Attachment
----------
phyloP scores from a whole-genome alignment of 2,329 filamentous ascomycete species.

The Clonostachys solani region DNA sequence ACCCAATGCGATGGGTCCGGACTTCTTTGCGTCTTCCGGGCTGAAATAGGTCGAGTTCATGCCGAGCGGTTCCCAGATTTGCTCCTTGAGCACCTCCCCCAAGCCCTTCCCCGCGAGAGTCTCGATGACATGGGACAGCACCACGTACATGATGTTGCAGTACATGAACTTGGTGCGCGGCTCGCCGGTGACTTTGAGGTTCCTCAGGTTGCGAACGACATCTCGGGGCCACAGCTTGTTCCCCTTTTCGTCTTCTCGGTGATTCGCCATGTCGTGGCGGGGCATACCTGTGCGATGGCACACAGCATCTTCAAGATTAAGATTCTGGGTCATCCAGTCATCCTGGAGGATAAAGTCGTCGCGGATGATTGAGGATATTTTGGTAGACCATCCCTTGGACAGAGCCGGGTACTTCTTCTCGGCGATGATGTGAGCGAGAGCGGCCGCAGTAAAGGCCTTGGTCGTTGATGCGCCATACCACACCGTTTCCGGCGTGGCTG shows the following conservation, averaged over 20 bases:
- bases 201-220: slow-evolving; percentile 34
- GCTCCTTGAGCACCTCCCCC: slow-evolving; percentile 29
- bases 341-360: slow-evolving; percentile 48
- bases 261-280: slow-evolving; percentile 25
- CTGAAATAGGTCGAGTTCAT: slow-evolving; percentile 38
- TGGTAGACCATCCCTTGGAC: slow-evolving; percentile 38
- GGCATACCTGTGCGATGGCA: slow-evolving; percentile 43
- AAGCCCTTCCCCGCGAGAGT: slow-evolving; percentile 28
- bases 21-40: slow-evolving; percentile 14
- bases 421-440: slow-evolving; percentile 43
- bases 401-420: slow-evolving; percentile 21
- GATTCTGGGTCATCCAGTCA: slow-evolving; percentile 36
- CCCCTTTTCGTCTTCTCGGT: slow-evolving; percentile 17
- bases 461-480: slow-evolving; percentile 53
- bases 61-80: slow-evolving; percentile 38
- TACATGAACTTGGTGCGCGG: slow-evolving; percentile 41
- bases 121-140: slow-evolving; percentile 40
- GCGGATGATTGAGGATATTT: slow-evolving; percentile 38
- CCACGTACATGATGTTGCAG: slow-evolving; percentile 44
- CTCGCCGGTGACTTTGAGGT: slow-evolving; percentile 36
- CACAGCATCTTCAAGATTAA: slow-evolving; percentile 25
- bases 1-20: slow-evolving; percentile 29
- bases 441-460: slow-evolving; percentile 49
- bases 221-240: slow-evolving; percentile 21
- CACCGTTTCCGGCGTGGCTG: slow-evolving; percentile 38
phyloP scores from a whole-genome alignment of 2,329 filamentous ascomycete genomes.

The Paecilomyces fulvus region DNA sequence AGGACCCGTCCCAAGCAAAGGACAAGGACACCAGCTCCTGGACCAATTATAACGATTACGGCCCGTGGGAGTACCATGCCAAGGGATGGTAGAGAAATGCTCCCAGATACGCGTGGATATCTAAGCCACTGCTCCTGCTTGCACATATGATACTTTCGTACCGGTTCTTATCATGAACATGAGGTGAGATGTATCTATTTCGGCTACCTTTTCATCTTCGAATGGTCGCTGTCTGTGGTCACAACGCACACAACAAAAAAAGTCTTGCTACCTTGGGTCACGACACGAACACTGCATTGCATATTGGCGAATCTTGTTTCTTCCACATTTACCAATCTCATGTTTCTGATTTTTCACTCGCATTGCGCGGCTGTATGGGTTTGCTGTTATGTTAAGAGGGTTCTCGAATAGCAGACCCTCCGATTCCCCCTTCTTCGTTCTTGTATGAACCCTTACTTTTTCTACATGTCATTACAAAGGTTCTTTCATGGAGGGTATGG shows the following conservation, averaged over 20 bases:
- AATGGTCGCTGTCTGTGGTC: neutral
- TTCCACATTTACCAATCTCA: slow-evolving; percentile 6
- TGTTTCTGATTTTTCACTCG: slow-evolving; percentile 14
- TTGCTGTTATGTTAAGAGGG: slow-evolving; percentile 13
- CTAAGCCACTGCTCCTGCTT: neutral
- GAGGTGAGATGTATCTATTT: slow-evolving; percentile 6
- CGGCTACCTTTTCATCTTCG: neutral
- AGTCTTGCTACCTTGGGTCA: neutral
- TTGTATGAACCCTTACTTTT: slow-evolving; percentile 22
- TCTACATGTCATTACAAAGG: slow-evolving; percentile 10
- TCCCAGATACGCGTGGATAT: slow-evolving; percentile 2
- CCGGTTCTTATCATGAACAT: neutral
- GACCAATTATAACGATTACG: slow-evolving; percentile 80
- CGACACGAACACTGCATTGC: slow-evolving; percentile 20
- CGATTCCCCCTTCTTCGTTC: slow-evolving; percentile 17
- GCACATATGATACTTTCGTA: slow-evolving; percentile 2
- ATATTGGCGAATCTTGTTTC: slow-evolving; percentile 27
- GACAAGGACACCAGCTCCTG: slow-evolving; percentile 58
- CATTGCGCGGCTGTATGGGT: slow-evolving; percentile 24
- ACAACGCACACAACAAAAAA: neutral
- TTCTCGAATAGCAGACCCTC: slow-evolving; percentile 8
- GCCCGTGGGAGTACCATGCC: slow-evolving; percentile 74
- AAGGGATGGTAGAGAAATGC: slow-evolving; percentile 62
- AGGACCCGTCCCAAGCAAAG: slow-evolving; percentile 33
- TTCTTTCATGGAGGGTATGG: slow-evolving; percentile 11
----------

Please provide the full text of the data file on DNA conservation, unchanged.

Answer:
phyloP scores from a whole-genome alignment of 2,329 filamentous ascomycete species.

The Clonostachys solani region DNA sequence ACCCAATGCGATGGGTCCGGACTTCTTTGCGTCTTCCGGGCTGAAATAGGTCGAGTTCATGCCGAGCGGTTCCCAGATTTGCTCCTTGAGCACCTCCCCCAAGCCCTTCCCCGCGAGAGTCTCGATGACATGGGACAGCACCACGTACATGATGTTGCAGTACATGAACTTGGTGCGCGGCTCGCCGGTGACTTTGAGGTTCCTCAGGTTGCGAACGACATCTCGGGGCCACAGCTTGTTCCCCTTTTCGTCTTCTCGGTGATTCGCCATGTCGTGGCGGGGCATACCTGTGCGATGGCACACAGCATCTTCAAGATTAAGATTCTGGGTCATCCAGTCATCCTGGAGGATAAAGTCGTCGCGGATGATTGAGGATATTTTGGTAGACCATCCCTTGGACAGAGCCGGGTACTTCTTCTCGGCGATGATGTGAGCGAGAGCGGCCGCAGTAAAGGCCTTGGTCGTTGATGCGCCATACCACACCGTTTCCGGCGTGGCTG shows the following conservation, averaged over 20 bases:
- bases 201-220: slow-evolving; percentile 34
- GCTCCTTGAGCACCTCCCCC: slow-evolving; percentile 29
- bases 341-360: slow-evolving; percentile 48
- bases 261-280: slow-evolving; percentile 25
- CTGAAATAGGTCGAGTTCAT: slow-evolving; percentile 38
- TGGTAGACCATCCCTTGGAC: slow-evolving; percentile 38
- GGCATACCTGTGCGATGGCA: slow-evolving; percentile 43
- AAGCCCTTCCCCGCGAGAGT: slow-evolving; percentile 28
- bases 21-40: slow-evolving; percentile 14
- bases 421-440: slow-evolving; percentile 43
- bases 401-420: slow-evolving; percentile 21
- GATTCTGGGTCATCCAGTCA: slow-evolving; percentile 36
- CCCCTTTTCGTCTTCTCGGT: slow-evolving; percentile 17
- bases 461-480: slow-evolving; percentile 53
- bases 61-80: slow-evolving; percentile 38
- TACATGAACTTGGTGCGCGG: slow-evolving; percentile 41
- bases 121-140: slow-evolving; percentile 40
- GCGGATGATTGAGGATATTT: slow-evolving; percentile 38
- CCACGTACATGATGTTGCAG: slow-evolving; percentile 44
- CTCGCCGGTGACTTTGAGGT: slow-evolving; percentile 36
- CACAGCATCTTCAAGATTAA: slow-evolving; percentile 25
- bases 1-20: slow-evolving; percentile 29
- bases 441-460: slow-evolving; percentile 49
- bases 221-240: slow-evolving; percentile 21
- CACCGTTTCCGGCGTGGCTG: slow-evolving; percentile 38
phyloP scores from a whole-genome alignment of 2,329 filamentous ascomycete genomes.

The Paecilomyces fulvus region DNA sequence AGGACCCGTCCCAAGCAAAGGACAAGGACACCAGCTCCTGGACCAATTATAACGATTACGGCCCGTGGGAGTACCATGCCAAGGGATGGTAGAGAAATGCTCCCAGATACGCGTGGATATCTAAGCCACTGCTCCTGCTTGCACATATGATACTTTCGTACCGGTTCTTATCATGAACATGAGGTGAGATGTATCTATTTCGGCTACCTTTTCATCTTCGAATGGTCGCTGTCTGTGGTCACAACGCACACAACAAAAAAAGTCTTGCTACCTTGGGTCACGACACGAACACTGCATTGCATATTGGCGAATCTTGTTTCTTCCACATTTACCAATCTCATGTTTCTGATTTTTCACTCGCATTGCGCGGCTGTATGGGTTTGCTGTTATGTTAAGAGGGTTCTCGAATAGCAGACCCTCCGATTCCCCCTTCTTCGTTCTTGTATGAACCCTTACTTTTTCTACATGTCATTACAAAGGTTCTTTCATGGAGGGTATGG shows the following conservation, averaged over 20 bases:
- AATGGTCGCTGTCTGTGGTC: neutral
- TTCCACATTTACCAATCTCA: slow-evolving; percentile 6
- TGTTTCTGATTTTTCACTCG: slow-evolving; percentile 14
- TTGCTGTTATGTTAAGAGGG: slow-evolving; percentile 13
- CTAAGCCACTGCTCCTGCTT: neutral
- GAGGTGAGATGTATCTATTT: slow-evolving; percentile 6
- CGGCTACCTTTTCATCTTCG: neutral
- AGTCTTGCTACCTTGGGTCA: neutral
- TTGTATGAACCCTTACTTTT: slow-evolving; percentile 22
- TCTACATGTCATTACAAAGG: slow-evolving; percentile 10
- TCCCAGATACGCGTGGATAT: slow-evolving; percentile 2
- CCGGTTCTTATCATGAACAT: neutral
- GACCAATTATAACGATTACG: slow-evolving; percentile 80
- CGACACGAACACTGCATTGC: slow-evolving; percentile 20
- CGATTCCCCCTTCTTCGTTC: slow-evolving; percentile 17
- GCACATATGATACTTTCGTA: slow-evolving; percentile 2
- ATATTGGCGAATCTTGTTTC: slow-evolving; percentile 27
- GACAAGGACACCAGCTCCTG: slow-evolving; percentile 58
- CATTGCGCGGCTGTATGGGT: slow-evolving; percentile 24
- ACAACGCACACAACAAAAAA: neutral
- TTCTCGAATAGCAGACCCTC: slow-evolving; percentile 8
- GCCCGTGGGAGTACCATGCC: slow-evolving; percentile 74
- AAGGGATGGTAGAGAAATGC: slow-evolving; percentile 62
- AGGACCCGTCCCAAGCAAAG: slow-evolving; percentile 33
- TTCTTTCATGGAGGGTATGG: slow-evolving; percentile 11